Yes, he was, said the owner, who immediately called to "Boo." Fortunately, he came running.

The woman introduced herself and thanked me over and over. I told her I loved what she was doing with the house, which before she bought it had started to become a tad shabby.

"Oh, it just needed a little love," she said modestly. "It's a work in progress."

STRASBURG: A race through farmland

On Sept. 21 some of my gym friends ran in a 5K in Strasburg, Lancaster County, to raise money for the Clinic for Special Children, which treats families with rare genetic disorders. My friend Eduardo said entire Amish families ran together, the girls and women in dresses and sneakers and the boys and men in straw hats with black trousers and suspenders. The race attracted more than 350 runners and raised $40,000 for the not-for-profit clinic.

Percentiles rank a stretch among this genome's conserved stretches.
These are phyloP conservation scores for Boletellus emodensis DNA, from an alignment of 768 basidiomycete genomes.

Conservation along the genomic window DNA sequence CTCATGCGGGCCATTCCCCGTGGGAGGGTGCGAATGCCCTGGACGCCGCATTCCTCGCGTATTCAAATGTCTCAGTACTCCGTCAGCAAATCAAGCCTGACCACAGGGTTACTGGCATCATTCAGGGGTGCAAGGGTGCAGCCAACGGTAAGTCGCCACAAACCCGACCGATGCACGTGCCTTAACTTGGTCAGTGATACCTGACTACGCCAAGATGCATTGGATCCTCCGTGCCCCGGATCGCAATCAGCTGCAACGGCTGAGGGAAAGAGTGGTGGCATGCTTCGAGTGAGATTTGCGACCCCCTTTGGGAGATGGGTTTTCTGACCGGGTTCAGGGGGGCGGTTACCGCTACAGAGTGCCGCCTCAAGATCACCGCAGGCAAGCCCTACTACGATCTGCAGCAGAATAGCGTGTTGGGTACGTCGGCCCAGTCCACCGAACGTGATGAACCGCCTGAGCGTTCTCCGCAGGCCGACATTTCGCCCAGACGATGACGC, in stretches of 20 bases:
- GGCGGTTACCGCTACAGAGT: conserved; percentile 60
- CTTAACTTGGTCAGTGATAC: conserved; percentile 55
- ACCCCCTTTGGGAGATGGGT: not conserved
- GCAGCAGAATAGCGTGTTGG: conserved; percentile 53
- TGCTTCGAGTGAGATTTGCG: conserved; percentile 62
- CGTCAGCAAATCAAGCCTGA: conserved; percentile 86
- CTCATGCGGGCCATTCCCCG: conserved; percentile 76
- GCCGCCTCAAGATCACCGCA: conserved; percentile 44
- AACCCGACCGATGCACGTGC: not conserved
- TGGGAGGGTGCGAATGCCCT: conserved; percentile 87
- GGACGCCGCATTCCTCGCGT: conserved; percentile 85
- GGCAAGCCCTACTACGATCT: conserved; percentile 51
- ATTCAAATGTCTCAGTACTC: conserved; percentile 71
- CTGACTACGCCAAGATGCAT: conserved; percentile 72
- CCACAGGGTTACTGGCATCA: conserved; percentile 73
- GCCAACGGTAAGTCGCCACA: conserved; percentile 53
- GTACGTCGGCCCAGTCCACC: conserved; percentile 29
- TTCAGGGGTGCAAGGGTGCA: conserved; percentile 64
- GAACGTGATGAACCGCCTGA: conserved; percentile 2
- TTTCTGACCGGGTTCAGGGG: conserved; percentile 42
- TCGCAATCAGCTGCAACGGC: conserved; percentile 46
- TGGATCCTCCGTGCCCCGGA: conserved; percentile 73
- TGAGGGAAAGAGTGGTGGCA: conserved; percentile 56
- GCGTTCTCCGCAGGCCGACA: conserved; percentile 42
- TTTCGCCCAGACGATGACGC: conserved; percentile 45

On Saturday morning I found a clean, brand-new blue hoodie along the roadside. It had the label of a local landscaping firm, so I contacted them and the next day took it back. They were very grateful and said the employee who lost it would be, too, as workers are issued their uniforms for free but have to pay for replacements.

I shared this anecdote with a friend and she was underwhelmed.

"I thought this story was actually going somewhere," she said. "Like you'd found heroin in the pocket or something."

MILESTONE: Fire marshal honored

Chief Fire Marshal John Weer, a Unionville native, was honored last week by the county commissioners for his 25 years of service as a Chester County employee. Before being promoted to his current position in 2015, he worked in HazMat and fire training. Congrats, Jackie!

UNIONVILLE: A group show

Four local artists, working in very different media, will be holding a group show on Friday, Oct. 18 (5 to 8 p.m.) and Saturday, Oct. 19 (10 a.m. to 5 p.m.) at Kinloch Woodworking at 1721 West Doe Run Road in downtown Unionville: Doug Mooberry (woodworking), Pat Mooberry (ceramics), Courtney Peterson (jewelry) and Clayton Bright (sculpture).

Write to Tilda at uvilleblogger@gmail.com. Thanks!